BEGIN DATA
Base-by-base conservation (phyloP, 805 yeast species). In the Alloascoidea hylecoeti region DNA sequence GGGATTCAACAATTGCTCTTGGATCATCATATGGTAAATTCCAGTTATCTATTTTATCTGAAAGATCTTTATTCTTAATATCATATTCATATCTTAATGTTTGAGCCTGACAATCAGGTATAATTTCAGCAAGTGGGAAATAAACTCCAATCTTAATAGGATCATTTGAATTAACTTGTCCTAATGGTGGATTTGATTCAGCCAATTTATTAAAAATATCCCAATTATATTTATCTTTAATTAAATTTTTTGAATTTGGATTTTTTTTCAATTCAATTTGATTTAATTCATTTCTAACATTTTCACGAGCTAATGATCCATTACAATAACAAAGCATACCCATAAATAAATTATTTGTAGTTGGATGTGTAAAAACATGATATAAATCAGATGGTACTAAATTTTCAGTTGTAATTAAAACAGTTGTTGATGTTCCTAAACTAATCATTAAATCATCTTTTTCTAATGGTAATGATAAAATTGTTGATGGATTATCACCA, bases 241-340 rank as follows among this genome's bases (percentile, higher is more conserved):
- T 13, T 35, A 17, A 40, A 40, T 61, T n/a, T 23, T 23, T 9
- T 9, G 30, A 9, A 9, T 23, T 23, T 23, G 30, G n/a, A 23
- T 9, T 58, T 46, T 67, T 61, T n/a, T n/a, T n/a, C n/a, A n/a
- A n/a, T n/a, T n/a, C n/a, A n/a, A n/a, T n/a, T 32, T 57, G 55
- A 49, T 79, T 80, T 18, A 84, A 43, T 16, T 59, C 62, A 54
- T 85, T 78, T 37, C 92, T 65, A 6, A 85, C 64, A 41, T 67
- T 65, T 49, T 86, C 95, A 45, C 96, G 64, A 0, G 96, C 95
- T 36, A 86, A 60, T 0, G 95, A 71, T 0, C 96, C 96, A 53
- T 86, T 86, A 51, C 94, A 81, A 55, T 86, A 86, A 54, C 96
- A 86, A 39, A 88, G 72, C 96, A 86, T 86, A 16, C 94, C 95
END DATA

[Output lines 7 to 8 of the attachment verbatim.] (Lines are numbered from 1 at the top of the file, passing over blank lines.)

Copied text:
- T 85, T 78, T 37, C 92, T 65, A 6, A 85, C 64, A 41, T 67
- T 65, T 49, T 86, C 95, A 45, C 96, G 64, A 0, G 96, C 95